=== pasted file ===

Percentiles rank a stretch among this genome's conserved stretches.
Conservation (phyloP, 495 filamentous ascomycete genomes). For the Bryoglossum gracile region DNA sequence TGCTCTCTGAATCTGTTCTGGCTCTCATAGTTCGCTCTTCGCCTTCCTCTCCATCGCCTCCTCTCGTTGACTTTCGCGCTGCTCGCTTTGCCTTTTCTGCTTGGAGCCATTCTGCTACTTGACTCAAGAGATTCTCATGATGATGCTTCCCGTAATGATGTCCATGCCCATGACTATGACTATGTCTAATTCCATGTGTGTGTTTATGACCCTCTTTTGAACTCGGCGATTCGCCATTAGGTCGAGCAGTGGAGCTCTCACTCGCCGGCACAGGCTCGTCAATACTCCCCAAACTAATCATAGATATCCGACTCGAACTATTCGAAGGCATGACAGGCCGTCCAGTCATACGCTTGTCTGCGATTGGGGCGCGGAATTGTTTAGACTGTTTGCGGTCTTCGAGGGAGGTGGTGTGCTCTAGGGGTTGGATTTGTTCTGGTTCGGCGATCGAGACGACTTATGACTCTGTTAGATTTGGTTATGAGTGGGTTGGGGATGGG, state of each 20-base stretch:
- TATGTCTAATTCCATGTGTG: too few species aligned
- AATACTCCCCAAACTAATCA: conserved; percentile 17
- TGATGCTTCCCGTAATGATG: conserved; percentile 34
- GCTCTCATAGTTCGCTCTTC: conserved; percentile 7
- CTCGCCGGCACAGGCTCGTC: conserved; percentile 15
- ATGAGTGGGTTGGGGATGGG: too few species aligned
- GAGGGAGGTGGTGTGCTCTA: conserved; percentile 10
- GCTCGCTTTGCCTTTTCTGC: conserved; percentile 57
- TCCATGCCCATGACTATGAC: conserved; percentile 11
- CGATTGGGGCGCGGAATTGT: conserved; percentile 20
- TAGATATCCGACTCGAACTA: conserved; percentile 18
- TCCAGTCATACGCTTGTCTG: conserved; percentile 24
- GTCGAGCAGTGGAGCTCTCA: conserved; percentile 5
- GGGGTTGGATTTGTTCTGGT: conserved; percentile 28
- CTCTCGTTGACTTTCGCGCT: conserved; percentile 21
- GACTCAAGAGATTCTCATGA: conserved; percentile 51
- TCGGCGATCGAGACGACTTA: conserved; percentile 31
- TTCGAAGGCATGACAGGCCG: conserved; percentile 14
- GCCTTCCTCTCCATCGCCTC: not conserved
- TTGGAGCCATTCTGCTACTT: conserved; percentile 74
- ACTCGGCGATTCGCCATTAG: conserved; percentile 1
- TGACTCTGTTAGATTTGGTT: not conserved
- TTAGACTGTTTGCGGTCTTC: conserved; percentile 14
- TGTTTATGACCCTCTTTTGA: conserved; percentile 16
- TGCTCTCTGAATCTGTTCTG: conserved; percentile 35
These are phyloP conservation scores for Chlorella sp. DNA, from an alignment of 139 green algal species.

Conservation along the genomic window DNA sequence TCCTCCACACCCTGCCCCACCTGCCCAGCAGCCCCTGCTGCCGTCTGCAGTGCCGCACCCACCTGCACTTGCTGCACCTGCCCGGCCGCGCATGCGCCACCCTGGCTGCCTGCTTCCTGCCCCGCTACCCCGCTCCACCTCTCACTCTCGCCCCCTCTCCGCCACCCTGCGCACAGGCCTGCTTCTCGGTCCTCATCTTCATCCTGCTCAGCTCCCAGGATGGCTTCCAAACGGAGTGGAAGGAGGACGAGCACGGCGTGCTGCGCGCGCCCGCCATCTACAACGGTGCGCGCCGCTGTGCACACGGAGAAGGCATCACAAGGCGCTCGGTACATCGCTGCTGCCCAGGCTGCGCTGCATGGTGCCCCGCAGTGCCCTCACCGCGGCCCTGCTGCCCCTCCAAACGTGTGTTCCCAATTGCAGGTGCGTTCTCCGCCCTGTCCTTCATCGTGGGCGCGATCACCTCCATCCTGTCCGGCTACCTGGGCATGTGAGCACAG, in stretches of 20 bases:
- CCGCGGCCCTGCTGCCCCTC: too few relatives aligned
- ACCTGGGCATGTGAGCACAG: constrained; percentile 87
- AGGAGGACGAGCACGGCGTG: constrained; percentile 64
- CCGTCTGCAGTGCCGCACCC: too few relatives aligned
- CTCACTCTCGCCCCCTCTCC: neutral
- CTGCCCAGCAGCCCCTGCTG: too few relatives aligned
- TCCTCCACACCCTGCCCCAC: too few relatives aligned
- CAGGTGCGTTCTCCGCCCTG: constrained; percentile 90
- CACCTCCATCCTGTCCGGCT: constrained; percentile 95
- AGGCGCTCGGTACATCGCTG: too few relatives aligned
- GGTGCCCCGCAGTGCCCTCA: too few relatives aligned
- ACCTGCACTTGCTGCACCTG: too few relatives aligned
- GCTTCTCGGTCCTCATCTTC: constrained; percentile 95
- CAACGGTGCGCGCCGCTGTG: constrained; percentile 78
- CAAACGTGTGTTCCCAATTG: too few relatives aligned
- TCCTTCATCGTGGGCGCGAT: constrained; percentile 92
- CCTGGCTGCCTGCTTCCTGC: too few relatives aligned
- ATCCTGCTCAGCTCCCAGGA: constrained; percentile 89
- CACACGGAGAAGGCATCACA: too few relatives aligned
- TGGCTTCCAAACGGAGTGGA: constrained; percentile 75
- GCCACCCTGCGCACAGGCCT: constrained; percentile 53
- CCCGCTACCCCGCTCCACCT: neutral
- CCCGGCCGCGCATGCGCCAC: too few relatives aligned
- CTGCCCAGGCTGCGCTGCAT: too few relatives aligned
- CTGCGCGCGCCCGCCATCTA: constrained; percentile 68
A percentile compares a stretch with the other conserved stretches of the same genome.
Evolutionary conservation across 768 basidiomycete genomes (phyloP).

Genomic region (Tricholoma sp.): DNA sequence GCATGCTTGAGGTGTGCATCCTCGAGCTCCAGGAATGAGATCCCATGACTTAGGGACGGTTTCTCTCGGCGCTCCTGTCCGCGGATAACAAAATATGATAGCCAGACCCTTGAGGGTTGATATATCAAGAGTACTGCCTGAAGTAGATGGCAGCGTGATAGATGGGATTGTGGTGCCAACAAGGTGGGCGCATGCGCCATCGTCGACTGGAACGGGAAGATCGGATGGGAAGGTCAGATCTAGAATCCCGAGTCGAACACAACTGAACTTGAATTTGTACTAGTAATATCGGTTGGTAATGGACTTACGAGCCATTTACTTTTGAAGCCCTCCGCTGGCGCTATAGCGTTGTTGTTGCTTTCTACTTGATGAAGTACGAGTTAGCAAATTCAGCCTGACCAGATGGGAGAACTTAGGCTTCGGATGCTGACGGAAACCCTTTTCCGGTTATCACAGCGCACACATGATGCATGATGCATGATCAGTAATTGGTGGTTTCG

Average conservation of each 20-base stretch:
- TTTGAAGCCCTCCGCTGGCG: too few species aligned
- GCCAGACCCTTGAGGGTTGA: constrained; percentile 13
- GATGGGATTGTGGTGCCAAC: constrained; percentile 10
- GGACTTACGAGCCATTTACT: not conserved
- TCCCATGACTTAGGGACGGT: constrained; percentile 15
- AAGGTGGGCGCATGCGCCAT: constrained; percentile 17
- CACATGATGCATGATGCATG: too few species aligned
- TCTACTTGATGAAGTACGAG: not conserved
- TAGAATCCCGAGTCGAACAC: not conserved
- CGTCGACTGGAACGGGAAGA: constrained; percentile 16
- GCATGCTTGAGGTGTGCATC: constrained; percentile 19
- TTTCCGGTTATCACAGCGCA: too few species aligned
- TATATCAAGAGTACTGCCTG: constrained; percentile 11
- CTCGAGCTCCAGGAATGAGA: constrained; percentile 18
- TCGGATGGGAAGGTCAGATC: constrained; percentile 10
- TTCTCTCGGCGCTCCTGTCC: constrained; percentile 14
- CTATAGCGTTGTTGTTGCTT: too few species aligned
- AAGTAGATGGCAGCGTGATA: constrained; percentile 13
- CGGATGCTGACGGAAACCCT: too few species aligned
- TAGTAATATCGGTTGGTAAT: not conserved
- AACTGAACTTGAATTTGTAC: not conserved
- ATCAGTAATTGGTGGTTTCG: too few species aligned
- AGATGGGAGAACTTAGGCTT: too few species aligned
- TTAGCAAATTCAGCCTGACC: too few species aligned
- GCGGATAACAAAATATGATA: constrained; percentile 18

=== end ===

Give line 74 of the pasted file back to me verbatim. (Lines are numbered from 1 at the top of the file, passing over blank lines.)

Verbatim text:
- TTCTCTCGGCGCTCCTGTCC: constrained; percentile 14